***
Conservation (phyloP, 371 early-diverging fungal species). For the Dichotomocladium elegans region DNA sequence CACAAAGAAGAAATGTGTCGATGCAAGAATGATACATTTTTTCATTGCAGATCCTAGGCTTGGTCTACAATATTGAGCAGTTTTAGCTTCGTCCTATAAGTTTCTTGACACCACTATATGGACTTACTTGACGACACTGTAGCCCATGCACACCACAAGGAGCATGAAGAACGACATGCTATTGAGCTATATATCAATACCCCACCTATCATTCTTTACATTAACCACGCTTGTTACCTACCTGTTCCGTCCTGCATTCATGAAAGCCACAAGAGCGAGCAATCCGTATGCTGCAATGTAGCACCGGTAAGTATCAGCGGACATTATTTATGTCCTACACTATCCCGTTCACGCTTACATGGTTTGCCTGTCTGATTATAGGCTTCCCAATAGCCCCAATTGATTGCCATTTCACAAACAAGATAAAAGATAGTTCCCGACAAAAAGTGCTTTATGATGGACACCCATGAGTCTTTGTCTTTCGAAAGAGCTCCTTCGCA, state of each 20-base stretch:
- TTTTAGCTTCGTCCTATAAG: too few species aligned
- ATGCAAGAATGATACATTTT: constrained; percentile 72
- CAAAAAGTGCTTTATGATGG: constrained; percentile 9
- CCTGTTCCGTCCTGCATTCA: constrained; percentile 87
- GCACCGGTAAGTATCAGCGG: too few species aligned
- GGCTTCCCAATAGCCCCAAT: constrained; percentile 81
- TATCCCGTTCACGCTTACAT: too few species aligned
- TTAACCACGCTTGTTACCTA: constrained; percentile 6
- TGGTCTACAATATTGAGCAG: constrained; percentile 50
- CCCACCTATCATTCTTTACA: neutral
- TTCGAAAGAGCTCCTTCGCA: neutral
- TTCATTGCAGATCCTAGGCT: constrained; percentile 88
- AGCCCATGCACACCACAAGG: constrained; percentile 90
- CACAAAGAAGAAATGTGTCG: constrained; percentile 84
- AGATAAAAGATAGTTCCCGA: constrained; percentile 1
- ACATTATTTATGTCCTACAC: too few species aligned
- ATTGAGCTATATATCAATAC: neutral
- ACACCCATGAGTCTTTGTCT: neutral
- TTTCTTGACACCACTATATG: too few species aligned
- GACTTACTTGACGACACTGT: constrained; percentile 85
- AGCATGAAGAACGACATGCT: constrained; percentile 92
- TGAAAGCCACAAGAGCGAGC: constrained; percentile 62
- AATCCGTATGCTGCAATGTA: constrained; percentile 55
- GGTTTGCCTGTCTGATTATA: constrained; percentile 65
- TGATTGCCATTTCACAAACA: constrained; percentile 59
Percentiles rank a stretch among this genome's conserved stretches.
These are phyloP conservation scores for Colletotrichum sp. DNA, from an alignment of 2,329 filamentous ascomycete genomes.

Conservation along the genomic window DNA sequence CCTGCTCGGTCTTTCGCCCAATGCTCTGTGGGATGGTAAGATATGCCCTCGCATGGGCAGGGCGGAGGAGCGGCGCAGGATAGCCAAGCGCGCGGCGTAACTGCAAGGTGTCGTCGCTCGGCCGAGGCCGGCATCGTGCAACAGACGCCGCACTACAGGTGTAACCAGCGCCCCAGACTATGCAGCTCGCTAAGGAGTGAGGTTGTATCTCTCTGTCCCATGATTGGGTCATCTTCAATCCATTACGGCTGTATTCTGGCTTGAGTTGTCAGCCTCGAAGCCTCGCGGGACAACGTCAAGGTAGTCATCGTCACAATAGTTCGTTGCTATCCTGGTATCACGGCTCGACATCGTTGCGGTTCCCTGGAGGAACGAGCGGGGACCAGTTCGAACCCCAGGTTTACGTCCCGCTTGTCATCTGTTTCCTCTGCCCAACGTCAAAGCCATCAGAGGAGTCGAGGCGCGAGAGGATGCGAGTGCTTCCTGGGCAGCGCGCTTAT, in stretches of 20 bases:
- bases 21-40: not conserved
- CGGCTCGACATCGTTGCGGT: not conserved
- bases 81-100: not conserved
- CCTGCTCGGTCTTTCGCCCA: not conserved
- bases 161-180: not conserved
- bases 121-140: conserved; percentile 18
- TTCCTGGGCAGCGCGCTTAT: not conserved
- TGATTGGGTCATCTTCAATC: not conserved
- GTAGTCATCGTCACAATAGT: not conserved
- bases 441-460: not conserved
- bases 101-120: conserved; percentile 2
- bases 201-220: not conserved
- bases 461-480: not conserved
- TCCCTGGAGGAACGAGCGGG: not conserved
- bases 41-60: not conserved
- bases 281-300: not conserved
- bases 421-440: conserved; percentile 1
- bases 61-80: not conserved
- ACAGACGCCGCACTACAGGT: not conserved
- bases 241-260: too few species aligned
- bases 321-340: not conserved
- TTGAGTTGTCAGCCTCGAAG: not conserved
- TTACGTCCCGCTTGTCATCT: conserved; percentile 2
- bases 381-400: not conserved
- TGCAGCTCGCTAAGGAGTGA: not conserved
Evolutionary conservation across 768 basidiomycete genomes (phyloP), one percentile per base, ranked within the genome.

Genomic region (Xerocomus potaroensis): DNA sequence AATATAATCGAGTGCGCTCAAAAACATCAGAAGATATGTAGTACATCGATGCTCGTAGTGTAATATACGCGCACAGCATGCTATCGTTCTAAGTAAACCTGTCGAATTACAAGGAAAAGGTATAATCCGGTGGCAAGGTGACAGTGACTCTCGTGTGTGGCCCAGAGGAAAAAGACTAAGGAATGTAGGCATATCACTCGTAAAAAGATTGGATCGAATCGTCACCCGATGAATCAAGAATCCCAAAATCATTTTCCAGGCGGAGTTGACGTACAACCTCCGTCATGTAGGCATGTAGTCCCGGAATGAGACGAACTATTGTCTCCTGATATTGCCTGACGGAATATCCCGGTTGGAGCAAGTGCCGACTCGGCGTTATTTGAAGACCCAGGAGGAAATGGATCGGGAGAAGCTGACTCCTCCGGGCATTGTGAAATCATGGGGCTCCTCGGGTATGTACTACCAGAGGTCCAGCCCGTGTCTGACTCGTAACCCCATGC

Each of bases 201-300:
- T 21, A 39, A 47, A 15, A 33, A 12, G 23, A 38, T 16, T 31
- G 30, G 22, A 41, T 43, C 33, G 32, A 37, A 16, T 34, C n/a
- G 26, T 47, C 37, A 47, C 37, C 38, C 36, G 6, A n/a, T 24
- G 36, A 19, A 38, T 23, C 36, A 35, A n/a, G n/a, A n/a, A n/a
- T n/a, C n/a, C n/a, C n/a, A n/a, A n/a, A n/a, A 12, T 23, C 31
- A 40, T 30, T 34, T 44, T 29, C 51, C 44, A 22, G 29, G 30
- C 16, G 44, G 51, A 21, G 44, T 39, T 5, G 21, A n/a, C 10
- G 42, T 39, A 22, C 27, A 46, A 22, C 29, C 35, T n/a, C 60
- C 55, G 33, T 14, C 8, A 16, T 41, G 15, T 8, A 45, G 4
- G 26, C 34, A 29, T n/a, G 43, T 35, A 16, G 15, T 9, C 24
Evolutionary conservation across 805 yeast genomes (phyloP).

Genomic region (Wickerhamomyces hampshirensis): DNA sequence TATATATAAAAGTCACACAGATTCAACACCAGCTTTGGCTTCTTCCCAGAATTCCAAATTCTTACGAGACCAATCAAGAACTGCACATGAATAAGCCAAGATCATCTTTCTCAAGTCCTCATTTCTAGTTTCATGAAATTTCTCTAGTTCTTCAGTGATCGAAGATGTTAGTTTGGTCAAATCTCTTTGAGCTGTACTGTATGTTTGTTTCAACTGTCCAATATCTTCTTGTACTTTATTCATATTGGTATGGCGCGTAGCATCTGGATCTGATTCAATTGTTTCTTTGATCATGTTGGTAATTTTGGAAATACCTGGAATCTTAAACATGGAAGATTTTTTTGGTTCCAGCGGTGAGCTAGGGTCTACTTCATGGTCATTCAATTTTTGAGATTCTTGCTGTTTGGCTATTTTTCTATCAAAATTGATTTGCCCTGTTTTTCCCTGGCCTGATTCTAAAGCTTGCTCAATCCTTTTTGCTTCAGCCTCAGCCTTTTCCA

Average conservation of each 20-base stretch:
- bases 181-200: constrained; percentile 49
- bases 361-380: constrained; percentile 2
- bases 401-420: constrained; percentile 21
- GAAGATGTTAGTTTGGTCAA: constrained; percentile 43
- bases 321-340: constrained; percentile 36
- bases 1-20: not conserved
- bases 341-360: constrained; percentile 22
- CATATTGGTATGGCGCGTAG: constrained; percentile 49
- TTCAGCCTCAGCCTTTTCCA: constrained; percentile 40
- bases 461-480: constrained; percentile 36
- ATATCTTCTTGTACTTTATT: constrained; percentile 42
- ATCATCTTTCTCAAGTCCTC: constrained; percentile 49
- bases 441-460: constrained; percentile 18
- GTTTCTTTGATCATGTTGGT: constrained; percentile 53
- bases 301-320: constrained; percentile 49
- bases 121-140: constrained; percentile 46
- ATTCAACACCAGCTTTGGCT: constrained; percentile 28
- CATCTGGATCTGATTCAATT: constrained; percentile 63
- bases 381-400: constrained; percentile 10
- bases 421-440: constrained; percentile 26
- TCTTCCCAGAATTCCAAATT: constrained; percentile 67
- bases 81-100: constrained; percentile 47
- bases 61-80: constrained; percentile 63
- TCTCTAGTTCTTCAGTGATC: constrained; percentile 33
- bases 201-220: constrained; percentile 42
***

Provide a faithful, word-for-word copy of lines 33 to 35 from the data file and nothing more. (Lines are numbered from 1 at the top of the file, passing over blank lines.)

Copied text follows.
- CCTGCTCGGTCTTTCGCCCA: not conserved
- bases 161-180: not conserved
- bases 121-140: conserved; percentile 18